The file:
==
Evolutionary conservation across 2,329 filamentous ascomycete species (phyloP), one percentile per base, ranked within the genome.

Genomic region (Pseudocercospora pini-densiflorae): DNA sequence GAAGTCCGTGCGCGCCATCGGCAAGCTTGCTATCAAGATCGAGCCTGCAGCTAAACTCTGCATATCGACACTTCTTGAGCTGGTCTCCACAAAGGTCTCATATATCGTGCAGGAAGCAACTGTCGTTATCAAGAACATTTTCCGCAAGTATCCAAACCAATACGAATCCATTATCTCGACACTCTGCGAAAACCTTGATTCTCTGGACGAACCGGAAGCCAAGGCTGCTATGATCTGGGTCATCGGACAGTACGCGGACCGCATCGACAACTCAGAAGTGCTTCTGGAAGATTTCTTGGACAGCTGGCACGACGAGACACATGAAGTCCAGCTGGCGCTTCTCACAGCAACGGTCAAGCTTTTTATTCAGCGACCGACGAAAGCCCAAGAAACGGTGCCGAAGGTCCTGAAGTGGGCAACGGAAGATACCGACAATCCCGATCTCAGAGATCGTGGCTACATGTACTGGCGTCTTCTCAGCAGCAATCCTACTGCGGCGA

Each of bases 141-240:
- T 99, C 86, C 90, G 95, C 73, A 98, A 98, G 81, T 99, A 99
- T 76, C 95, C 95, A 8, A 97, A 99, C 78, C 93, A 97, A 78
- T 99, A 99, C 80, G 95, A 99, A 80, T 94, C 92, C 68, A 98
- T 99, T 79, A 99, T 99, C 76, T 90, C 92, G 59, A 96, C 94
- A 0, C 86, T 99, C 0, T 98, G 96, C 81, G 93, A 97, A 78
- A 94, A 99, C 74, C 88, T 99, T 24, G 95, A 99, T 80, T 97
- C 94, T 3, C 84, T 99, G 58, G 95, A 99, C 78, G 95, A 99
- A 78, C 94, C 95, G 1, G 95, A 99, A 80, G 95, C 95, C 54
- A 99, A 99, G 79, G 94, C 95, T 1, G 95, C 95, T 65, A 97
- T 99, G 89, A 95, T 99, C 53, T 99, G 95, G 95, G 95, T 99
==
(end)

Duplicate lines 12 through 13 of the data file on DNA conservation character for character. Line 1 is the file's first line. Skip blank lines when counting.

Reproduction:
- A 99, A 99, G 79, G 94, C 95, T 1, G 95, C 95, T 65, A 97
- T 99, G 89, A 95, T 99, C 53, T 99, G 95, G 95, G 95, T 99